Advance Review: Long Lost #3

After very effectively setting the stage in the last two issues, we finally get to what feels like the beginning of the story. This issue stands out in many ways that feels earned. The visuals are tonally different and the narrative has become much richer as we follow the story of these sisters. It is also the first issue where we get a glimpse at some new characters. This issue is beautifully creepy and dense as we begin to have enough puzzle pieces to make conjectures, thus keeping the reader more engaged and involved in this increasingly creepy storyline. 

One of the most distinctive aspects of this issue is the tonal shift to the purple and blacks from the previously established off-white and black used in the previous issues. It not only signals the fact that it is night, but it also increases the suspense because the awareness that it is night makes everything feel scarier. Lisa Sterle continues to amaze with the amount of detail and lushness in the backgrounds and foreground. Her art is one of the biggest selling points for this series. As much as her setting stand out, she also draws the sisters in very realistic ways. When a body is done realistically, it can tell a lot about the person who inhabits it and this enhances the narrative and the actions being depicted. Her transitions, framing, and use of artifacts are all, of course, perfectly done. The call back to the atmospheric aspect to aspect carnage from the issue was one of my favorite parts as it makes this story feel more cohesive and builds a lot of tension. Another high point is the lettering with the spell and the way that an unknown speaker’s words are centered within the black shading adds even more creepiness to the already creepy things they are saying.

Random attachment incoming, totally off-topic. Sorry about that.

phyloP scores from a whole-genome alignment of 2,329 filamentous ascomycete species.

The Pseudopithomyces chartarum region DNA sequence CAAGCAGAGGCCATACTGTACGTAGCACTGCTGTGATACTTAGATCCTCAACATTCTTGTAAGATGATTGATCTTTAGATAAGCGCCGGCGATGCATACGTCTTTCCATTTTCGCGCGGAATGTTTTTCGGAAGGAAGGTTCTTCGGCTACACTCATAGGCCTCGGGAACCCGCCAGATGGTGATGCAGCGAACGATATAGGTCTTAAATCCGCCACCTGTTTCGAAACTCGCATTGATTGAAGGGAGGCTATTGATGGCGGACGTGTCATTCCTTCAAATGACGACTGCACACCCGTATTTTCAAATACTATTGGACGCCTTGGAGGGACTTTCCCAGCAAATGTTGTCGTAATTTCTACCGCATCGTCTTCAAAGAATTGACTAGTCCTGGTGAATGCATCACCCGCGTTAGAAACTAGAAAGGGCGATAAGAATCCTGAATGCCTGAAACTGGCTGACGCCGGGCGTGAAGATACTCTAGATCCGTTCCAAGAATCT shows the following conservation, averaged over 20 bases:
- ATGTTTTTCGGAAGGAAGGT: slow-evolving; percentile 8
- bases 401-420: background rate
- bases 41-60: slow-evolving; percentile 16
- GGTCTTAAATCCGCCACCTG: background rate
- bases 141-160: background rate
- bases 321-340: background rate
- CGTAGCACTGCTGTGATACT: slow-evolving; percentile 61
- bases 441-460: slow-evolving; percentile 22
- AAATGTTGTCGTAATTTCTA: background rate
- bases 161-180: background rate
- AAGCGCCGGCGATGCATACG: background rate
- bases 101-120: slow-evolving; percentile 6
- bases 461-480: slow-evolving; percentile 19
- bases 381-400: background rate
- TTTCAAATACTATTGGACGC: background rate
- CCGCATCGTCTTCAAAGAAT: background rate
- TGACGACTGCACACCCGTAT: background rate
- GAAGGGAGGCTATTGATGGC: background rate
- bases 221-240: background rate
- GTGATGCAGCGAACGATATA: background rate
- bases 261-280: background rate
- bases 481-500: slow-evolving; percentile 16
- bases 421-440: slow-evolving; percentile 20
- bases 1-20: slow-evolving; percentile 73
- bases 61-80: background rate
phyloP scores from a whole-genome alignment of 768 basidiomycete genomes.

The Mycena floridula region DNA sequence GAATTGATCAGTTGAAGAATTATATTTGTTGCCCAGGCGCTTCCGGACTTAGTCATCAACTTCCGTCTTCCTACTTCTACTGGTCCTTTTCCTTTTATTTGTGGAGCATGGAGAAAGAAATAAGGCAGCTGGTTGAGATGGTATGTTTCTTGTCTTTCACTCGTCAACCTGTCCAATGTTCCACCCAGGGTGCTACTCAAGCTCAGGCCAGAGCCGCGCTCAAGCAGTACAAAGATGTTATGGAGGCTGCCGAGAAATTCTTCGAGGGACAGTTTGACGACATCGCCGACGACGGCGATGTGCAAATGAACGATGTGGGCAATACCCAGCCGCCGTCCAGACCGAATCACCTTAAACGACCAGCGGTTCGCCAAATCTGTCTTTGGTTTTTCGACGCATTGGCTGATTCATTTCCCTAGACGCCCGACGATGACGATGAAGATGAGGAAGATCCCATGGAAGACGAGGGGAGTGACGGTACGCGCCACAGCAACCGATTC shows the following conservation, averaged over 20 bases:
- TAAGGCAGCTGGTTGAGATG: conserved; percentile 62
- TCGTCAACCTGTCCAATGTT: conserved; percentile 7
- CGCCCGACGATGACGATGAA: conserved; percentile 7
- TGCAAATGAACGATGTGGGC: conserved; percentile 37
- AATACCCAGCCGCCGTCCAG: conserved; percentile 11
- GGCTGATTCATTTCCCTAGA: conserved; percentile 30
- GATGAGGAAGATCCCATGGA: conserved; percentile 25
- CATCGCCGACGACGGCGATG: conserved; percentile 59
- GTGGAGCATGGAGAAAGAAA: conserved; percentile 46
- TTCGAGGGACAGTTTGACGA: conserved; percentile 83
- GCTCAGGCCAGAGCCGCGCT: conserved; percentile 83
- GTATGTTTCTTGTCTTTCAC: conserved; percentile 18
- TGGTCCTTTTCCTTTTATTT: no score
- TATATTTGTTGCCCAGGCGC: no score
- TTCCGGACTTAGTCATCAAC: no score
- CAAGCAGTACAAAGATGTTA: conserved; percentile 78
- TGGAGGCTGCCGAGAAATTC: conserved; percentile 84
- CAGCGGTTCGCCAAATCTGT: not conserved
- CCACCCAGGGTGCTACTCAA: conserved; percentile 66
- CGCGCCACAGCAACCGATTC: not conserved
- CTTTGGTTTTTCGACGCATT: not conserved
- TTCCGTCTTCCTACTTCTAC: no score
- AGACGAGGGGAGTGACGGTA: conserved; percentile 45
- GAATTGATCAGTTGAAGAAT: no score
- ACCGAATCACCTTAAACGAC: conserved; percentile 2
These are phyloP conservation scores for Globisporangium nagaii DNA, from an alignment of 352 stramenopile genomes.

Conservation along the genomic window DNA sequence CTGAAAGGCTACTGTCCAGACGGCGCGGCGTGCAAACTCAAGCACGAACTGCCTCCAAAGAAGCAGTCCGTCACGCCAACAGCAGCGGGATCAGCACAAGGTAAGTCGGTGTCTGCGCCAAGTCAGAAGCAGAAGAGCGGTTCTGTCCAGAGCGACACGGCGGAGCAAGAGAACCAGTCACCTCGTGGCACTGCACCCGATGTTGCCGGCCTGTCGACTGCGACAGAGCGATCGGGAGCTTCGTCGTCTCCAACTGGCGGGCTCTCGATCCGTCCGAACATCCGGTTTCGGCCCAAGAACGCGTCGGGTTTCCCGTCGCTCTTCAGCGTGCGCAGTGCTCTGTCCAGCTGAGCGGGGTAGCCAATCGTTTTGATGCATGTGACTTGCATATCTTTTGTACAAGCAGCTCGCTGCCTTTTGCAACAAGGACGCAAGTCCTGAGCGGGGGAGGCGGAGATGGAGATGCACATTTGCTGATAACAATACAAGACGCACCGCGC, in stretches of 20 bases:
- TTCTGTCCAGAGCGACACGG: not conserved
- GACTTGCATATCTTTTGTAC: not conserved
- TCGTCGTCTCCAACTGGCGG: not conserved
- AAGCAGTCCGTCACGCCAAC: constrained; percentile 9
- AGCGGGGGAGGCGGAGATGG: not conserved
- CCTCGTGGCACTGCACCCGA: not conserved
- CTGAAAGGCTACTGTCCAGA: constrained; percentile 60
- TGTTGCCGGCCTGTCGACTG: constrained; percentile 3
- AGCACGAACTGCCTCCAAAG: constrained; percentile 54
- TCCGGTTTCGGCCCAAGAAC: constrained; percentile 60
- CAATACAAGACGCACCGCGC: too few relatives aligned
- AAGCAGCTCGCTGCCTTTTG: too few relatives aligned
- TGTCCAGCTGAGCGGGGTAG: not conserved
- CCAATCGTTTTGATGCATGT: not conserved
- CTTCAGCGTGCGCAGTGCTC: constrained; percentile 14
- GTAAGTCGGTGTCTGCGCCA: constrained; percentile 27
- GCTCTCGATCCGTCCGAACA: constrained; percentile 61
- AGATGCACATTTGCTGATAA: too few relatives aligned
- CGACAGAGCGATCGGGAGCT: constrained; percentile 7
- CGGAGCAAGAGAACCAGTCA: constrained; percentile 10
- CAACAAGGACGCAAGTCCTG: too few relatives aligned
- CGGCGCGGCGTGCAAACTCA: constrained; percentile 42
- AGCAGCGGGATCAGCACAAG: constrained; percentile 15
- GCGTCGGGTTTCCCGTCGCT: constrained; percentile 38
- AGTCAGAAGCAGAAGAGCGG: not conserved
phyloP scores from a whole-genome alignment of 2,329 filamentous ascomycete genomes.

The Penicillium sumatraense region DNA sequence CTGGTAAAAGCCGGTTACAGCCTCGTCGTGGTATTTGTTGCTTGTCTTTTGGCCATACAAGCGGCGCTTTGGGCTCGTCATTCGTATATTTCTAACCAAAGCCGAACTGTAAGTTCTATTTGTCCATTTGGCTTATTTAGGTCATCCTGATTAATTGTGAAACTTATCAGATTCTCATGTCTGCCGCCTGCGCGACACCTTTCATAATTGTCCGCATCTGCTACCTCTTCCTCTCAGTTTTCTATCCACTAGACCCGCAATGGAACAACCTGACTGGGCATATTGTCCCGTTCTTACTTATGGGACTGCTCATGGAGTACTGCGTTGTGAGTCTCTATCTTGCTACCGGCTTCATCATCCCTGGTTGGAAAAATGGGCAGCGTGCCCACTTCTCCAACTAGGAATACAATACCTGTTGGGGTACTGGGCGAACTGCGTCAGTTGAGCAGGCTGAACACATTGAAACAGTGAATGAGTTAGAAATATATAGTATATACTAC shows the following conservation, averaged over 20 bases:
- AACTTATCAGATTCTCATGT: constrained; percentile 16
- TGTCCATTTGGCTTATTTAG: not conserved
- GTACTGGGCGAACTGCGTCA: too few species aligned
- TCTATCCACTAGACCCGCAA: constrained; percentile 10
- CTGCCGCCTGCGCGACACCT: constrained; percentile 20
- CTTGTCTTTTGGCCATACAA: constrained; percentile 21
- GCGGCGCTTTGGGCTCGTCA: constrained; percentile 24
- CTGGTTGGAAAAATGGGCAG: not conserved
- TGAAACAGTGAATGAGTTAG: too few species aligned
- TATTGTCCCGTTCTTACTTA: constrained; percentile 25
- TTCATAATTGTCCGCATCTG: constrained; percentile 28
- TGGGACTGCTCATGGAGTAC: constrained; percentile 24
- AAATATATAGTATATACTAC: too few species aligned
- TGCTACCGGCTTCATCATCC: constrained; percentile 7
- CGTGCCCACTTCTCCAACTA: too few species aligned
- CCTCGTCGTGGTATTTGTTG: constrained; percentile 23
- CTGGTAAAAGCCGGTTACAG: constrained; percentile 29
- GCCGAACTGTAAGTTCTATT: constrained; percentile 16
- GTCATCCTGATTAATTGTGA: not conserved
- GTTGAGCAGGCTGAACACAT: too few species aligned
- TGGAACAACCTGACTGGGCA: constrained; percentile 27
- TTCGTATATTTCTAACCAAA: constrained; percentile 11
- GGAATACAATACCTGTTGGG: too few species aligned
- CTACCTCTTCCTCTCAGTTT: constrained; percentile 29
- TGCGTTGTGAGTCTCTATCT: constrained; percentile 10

While the lettering is excellent, what is being said is also quite impressive. Matthew Erman does his best yet with some truly gruesome detached narration. Little by little, we are getting a picture of what happened to these sisters when they were little and what might happen to them now. So many little things are building up and the pacing is proving to be perfect. With the presence of them being watched and corralled into this specific place, I am immediately suspicious of their aunt and this speaks to very good writing. Erman also knows exactly how to use cursing. The more it is used the less impact it has, so the occasional “fuck” really lands when he uses it. Finally, there is a real comfort he conveys between the sisters. They had previously felt more disjointed, but this issue shows them as bonded together again and ready to face whatever is coming.

All in all, this is a series that has shown a lot of promise from the start, but it took awhile for it to feel like it was all coming together. This is not a bad thing. In fact, I think the choice to start out with slower world building issues will be one of the strengths of the story as a whole. If you have been waiting to give this series a try, now is your time to get caught up. It seems certain that the gore will be ripening soon.

(W) Matthew Erman (A/CA) Lisa Sterle

2985 More posts in Reviews category
Recommended for you
Advance Review: Oblivion Song #1

As The Walking Dead continues its meandering wanderings across a zombie infested America, practically standing...